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Professor Lars Larsson asks how smooth should the hull be in order to reduce resistance? Is there a ‘roughness height’ below which there is no resistance increase?
The flow of water near the hull
When a yacht moves through the water it drags the water along in a rather thin layer outside the hull called the boundary layer which is a few centimeters thick for most yachts.
Water sticks to the actual surface of the hull and so at this point there is no relative motion.
Thus, within the boundary layer the speed increases from zero, relative to the hull, to approximately the yacht speed at the boundary layer edge.
In the boundary layer the flow of the water is very irregular and turbulent, but there is a very thin region close to the hull, the viscous sub-layer, where the flow is mostly smooth, or laminar.
Permissible roughness of the hull
If any roughness of the hull is embedded in the viscous sub-layer it will not influence resistance; the surface is hydraulically smooth. This is good news, as it means there is a limit beyond which there is no point in further smoothing the surface.
This limit is dependent upon three factors: the hull shape, position on the hull and speed of the boat. The speed is the most important factor and a reasonable estimate of the permissible roughness height can be based on speed alone, as shown in Figure 1 below.
Here the roughness is in microns (1/1000 mm) and the speed in metres per second (knots divided by two, approximately).
Figure 1. Permissible roughness.
As an example, a 36ft yacht will seldom go faster than 8 knots, i.e. 4 m/s – unless planing. This yields a permissible roughness of 25 microns, which is the grit size of sandpaper P600.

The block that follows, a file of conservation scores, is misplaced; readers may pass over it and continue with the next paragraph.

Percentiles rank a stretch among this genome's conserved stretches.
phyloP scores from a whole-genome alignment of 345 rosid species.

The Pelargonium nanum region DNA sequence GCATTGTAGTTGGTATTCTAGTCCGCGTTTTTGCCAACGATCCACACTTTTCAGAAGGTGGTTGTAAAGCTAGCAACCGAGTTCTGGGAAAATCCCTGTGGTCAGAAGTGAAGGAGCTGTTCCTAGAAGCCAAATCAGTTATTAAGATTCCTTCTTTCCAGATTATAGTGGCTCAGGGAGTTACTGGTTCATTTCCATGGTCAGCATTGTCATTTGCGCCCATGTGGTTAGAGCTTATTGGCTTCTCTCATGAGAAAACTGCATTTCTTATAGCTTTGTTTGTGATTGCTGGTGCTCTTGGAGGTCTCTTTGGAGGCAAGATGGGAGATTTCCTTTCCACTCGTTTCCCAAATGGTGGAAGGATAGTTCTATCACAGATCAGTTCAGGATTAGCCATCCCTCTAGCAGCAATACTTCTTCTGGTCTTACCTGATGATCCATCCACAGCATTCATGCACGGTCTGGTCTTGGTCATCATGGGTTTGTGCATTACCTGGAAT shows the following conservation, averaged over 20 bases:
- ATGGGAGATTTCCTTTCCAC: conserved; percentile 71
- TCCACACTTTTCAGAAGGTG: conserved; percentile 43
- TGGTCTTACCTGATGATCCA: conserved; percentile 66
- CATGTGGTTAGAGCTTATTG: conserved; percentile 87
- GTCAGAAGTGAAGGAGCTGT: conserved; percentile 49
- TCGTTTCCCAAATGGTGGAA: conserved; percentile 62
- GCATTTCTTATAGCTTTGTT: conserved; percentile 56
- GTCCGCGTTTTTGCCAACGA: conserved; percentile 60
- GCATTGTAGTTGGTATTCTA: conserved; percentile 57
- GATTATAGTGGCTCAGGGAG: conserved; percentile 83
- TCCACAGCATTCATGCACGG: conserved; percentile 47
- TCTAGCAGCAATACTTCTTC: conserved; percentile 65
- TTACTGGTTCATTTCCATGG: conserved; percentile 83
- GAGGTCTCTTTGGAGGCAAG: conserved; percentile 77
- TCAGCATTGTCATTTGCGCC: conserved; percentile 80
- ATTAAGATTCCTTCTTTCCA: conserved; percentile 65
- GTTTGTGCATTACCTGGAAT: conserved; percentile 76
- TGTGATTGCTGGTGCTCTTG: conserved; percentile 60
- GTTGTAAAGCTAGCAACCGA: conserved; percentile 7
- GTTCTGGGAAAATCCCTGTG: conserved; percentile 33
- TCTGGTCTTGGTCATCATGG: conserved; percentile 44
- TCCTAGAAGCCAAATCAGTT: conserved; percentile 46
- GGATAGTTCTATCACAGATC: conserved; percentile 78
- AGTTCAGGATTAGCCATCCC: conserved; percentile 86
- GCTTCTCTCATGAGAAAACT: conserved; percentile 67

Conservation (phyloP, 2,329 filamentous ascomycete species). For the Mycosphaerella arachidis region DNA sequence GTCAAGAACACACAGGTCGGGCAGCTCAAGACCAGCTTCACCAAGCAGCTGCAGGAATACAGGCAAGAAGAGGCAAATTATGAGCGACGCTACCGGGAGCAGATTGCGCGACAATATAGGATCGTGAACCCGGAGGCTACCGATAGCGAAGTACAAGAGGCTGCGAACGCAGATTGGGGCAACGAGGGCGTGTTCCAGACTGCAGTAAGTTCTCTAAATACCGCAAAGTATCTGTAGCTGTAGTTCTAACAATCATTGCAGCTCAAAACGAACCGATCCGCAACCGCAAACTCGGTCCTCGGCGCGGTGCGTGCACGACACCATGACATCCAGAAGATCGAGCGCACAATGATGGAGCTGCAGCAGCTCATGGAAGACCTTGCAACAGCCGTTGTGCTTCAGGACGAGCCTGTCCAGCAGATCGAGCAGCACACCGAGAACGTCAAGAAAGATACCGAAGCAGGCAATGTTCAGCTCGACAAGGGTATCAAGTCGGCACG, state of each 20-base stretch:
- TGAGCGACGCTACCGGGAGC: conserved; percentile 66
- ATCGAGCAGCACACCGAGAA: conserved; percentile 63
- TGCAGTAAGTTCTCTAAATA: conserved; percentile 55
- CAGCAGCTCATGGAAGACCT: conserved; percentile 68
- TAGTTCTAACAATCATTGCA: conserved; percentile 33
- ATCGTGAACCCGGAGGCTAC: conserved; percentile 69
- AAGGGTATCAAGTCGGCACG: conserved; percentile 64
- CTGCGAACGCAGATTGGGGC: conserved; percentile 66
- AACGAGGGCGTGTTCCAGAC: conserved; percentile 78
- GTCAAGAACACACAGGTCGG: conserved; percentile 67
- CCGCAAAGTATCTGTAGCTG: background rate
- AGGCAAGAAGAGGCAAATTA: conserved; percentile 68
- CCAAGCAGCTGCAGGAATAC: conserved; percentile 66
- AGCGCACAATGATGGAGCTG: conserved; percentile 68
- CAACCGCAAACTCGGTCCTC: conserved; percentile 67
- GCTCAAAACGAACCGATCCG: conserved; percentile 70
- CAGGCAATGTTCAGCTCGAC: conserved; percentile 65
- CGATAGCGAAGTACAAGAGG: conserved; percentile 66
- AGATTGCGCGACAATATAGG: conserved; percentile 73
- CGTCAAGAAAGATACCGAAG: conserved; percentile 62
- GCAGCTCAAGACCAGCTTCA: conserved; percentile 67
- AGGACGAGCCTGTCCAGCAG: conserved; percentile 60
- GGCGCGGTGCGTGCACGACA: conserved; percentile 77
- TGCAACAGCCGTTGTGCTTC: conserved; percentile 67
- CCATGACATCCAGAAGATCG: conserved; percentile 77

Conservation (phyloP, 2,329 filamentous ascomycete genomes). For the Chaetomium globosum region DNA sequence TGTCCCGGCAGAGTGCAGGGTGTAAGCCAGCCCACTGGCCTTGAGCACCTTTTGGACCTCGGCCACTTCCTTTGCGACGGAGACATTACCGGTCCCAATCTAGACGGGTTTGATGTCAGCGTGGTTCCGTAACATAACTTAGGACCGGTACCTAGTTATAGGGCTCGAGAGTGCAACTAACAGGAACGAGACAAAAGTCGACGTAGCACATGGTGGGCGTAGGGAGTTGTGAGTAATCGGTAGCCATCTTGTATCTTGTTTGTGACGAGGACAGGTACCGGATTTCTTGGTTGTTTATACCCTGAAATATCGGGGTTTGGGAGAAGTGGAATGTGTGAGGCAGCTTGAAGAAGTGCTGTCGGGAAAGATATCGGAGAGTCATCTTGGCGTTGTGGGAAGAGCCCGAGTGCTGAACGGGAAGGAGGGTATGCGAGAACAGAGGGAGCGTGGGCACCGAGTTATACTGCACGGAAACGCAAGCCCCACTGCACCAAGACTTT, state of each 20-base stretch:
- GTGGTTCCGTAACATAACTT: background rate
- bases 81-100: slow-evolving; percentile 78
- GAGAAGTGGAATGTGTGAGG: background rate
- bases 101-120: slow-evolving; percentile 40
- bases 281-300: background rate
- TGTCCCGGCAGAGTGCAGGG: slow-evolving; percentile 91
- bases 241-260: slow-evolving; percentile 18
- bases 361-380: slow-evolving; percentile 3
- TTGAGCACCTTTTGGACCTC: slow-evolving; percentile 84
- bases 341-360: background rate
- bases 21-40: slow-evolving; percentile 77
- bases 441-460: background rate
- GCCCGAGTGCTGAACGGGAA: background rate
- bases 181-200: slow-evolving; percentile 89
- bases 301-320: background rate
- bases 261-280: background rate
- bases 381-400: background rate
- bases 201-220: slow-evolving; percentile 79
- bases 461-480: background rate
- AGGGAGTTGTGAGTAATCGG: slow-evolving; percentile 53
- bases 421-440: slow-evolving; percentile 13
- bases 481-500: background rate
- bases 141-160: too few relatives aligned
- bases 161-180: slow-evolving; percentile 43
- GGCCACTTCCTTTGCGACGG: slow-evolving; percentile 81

So we can say that there should be no roughness elements on the surface higher than the grits on this sandpaper! This is a tough call which would not normally be accomplished on a brush or roll-painted surface without sanding afterwards.
Brush and roll-painted surfaces
The unevenness left from a brush or a roller varies depending on the paint viscosity, which in turn depends on temperature and humidity. Other factors are the brush/roller quality, the skill of the painter and how fast the paint dries. In addition, the original surface may contain roughness elements caused, for instance, by old paint. In Figure 2 the increase in frictional resistance of the yacht for varying roughness size is shown. The results were obtained for a 25 foot traditional yacht, but are applicable to other yachts as well, as speed is the dominating factor.
Figure 2. Increase in frictional resistance due to roughness.
At 7 knots, increases in frictional resistance as large as 20% may occur, even for a modest roughness of 100 microns which is common for a brush-painted surface.
For 500 microns (0.5 mm) the roughness resistance is 80% of the smooth frictional resistance. Upwind in a good breeze the frictional resistance is about 1/3 of the total. For a yacht that makes 7 knots under these conditions, the 100 micron roughness would yield around 7% increase in total resistance, which corresponds to a speed loss of 1.5%, roughly 3 boat lengths per nautical mile.
Other factors which will increase frictional resistance are barnacles, the keel and rudder.
If you want to learn more then sign up for the course in Sailing Theory and Yacht Design, offered to RYA members with a 15% discount. Find out more and book your place.
Lecturers are Professor Lars Larsson, from Chalmers University of Technology in Gothenburg - a former adviser to Americas Cup Teams in Sweden, Italy and the USA - and two faculty members at the Solent University in Southampton: Dr Robin Loscombe and Mr Giles Barkley. All experienced yachtsmen.